The other factor is taking a broader approach in examining the veterans’ history. “We consider patients’ trauma histories, problems they may have had as a result of trauma — whether it's combat-related or not — and how that impacts their view of the world and possible issues with power, control, self-esteem, trust and safety,” said Casey Taft, Principal Investigator for Strength at Home and a psychologist at the Boston University School of Medicine. “We delve into all these areas and allow the veterans to tell their stories; that often opens them up to taking more responsibility for abusive behavior, which paves the way for behavior change.”
Perhaps the program’s broad approach to trauma and tools that can be used in various situations led 46-year-old U.S. Army veteran Louie to voluntarily participate (many Strength at Home participants are court-ordered or referred). Louie was diagnosed with PTSD after returning from Afghanistan, and his first marriage fell apart soon after that. He also has a history of verbal abuse with a partner. When he first heard about the program, he turned to his current wife and said, “This sounds like something that could help us — not for me, us.”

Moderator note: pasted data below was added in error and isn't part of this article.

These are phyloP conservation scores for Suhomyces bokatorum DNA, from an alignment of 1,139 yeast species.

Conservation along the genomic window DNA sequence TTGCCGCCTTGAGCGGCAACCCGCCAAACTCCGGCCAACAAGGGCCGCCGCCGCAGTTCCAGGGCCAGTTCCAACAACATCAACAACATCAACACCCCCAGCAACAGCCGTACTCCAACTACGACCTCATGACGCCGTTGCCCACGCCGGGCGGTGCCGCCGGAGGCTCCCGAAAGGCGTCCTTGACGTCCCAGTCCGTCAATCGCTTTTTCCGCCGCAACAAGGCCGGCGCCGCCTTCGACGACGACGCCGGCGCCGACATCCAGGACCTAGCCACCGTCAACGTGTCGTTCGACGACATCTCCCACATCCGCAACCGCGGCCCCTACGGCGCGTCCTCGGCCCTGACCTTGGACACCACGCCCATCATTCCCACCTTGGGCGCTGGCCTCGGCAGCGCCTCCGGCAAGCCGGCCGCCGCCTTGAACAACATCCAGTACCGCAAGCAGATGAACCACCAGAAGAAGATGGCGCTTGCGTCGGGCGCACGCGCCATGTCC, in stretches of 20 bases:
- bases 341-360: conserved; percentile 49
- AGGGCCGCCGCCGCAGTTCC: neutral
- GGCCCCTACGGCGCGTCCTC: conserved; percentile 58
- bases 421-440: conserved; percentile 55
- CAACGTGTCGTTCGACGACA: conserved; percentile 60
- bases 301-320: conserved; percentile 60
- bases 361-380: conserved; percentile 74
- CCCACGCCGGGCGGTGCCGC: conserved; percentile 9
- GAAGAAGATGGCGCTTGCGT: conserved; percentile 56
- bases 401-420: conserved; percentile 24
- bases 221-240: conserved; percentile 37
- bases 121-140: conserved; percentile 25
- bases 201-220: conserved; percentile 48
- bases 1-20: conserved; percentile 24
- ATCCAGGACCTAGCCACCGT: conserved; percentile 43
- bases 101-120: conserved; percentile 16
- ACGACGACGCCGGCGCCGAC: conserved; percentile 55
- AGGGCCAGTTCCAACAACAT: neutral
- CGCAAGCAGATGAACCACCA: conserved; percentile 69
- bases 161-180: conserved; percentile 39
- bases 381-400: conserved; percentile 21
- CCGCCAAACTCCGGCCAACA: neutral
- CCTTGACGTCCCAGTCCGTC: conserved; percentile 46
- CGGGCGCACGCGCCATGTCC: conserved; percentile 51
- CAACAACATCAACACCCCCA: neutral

“I used to be very angry in the street, I used to be very jumpy and I still have issues with trust — I think most of us do — but now I've become more in control of my own reactions,” he said.
Case in point: On the way to a recent group session, Louie got into a car accident and was able to use the techniques he’s learned to de-escalate the situation and calm the other driver down involved in the accident.
“He was very upset and that’s very contagious, so I had to step away, apply what I’ve learned, count down to myself. I came back with open arms to apologize to him even though it wasn’t my fault and asked if he was okay. He immediately came down to my level and we started talking,” said Louie. “It works like a charm.”